Enforcement and Assistance in New England
EPCRA & RMP 2005 Case Highlights
Slater Dye Works, Inc.
The Company operates a dye works facility in Pawtucket, RI. A release occurred when the Company accidentally combined sodium hydroxide and hydrogen peroxide in a chemical holding tank. The incompatible chemicals reacted causing the chemicals to be released into the air and to the nearby Blackstone River, resulting in a fish kill. The release forced emergency responders to evacuate approximately 200 people from the vicinity. Slater failed to properly notify emergency authorities. EPA-NE’s findings were released on October 5, 2004.
Northeast Refrigerated Terminals
Northeast Refrigerated Terminals had a release of approximately 1400 pounds of anhydrous ammonia from a pressure relief valve at its Middleboro, MA facility on April 18, 2004. The release resulted in evacuations within a one-mile radius of the facility. EPA and local and county emergency response teams responded to the incident. EPA determined that the cause of the accident was faulty maintenance procedures. The pressure relief valve experienced minor venting prior to April 18, which may have weakened the back pressure setting. The valve was not immediately replaced after the venting incident. In addition, the relief valve in question had not been replaced within the recommended fiveyear interval. EPA-NE’s findings were released on December 20, 2004.
Callahan Company Inc.
Callahan Company, Inc. of Walpole, MA handles large quantities of extremely hazardous, flammable and reactive chemicals. The EPA-NE investigation was conducted following two acetone releases within three weeks. EPA determined that both releases occurred as a result of human error. The investigation found that: Callahan failed to follow standard operating procedures for the chemical loading operation; ignition sources were in areas where flammable vapors were present; there was no redundancy, mechanical interlocks, alarms or detectors at the plant; incompatible chemical and pumping operations were found; aisle height and width were deficient in the drum storage area; fire protection was inadequate; and there was a missing fire door on the drum filling station. In addition, emergency response procedures were deficient and Callahan failed to properly report the first release to the National Response Center (NRC). EPA-NE’s findings were released on March 28, 2005.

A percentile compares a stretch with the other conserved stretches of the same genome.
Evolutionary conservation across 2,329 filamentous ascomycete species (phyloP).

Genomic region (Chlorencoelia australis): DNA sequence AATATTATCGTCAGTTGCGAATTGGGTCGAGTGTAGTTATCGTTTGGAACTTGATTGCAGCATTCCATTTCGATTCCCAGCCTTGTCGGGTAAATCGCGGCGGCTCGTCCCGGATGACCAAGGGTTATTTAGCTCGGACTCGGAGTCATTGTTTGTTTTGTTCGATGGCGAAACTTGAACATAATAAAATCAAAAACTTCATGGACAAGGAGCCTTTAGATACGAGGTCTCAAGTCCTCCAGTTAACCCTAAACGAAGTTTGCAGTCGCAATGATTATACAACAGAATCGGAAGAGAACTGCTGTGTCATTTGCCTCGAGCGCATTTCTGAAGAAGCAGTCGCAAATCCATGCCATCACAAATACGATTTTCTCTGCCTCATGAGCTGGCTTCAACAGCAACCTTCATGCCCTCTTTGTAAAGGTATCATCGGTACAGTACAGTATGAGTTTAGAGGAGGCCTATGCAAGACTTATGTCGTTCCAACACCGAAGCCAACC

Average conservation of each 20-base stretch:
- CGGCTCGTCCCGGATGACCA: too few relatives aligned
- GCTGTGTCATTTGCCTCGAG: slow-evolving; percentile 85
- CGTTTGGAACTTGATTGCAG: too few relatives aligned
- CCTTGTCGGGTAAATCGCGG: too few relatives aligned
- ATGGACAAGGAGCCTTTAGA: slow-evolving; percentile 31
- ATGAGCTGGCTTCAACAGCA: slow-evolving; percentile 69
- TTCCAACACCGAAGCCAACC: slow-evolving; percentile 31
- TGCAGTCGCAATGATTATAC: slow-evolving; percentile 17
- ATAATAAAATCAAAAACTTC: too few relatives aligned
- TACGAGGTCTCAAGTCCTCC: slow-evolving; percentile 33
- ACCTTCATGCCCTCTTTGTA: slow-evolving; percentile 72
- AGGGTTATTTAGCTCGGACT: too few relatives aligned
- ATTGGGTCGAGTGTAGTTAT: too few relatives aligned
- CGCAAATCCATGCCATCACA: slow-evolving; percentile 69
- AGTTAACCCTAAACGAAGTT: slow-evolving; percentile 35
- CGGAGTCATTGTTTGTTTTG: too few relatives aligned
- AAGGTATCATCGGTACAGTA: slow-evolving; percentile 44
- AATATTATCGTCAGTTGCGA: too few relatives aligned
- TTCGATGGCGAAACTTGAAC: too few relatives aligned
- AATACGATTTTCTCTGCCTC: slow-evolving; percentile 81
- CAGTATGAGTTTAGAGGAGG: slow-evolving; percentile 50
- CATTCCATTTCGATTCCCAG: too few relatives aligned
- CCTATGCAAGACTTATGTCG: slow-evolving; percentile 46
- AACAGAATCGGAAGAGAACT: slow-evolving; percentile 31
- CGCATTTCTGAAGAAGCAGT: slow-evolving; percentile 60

On Sept. 30, 2005, EPA-NE proposed a $113,640 penalty against Callahan under EPCRA, CERCLA and the CAA. Callahan has already paid a $101,000 penalty to MA DEP and is cleaning up the spilled acetone from the soil and wetlands adjacent to its facility.
On June 25, 2002, the Pfizer Global Research and Development facility in Groton, CT had a chemical incident with borane tetrahydrofuran in a 2 molar concentration (BTHF2M). EPA believes that the chemical release resulted from an accident in which the chemical reagent underwent a Boiling Liquid Vapor Explosion (BLEVE). The BLEVE most likely occurred because the 400L cylinder used to package the material was not refrigerated during transportation and storage and the cylinder was subjected to elevated temperatures for an extended period of time. These conditions most likely led to the chemical release. EPA-NE’s findings were released on June 3, 2005.
Harodite Industries, Inc.
Harodite, located in Taunton, MA, operates a textile finishing mill and conducts operations such as bleaching and adhesive application on fabrics and components for the auto industry. An accident occurred on March 2, 2005 when a delivery of 2000 gallons of 50% sodium hydroxide from a tank trunk was accidentally put into a sodium silicate storage tank. The sodium hydroxide overflowed through the tank outlet onto the ground outside the building and then to the nearby Three Mile River. The accident was not reported to EPA until five days later. EPA determined that the cause of the accident was the failure by the chemical supplier to follow proper delivery procedures and a failure to verify the destination of his load. Inadequate labeling of the delivery point, lack of operating procedures for receiving bulk chemical deliveries, and a lack of safety locks were contributing factors to the release. EPA-NE’s findings were released on August 9, 2005.
EPA-NE issued an administrative complaint and proposed a $39,663 penalty against Nova Chemicals, Inc. of Indian Orchard, MA. On January 7, 2004, the company had a chemical accident resulting in the release of 4,500 pounds of styrene monomer. The complaint alleges that the Company failed to take steps to prevent chemical releases, failed to minimize the consequences of accidental releases and failed to immediately report the accident and resulting spill. The complaint was issued on September 21, 2005.
OSRAM SYLVANIA of Exeter, NH has agreed to pay $14,000 to settle a complaint brought by EPA-NE for violating federal clean air and chemical release notification rules in 2003. The company, which manufactures glass and ceramic products, had an accidental release of hydrofluoric acid on May 13, 2003. The complaint alleged that OSRAM SYLVANIA failed to have an adequate risk management plan and failed to report the release in a timely manner. The consent agreement was filed on June 29, 2005.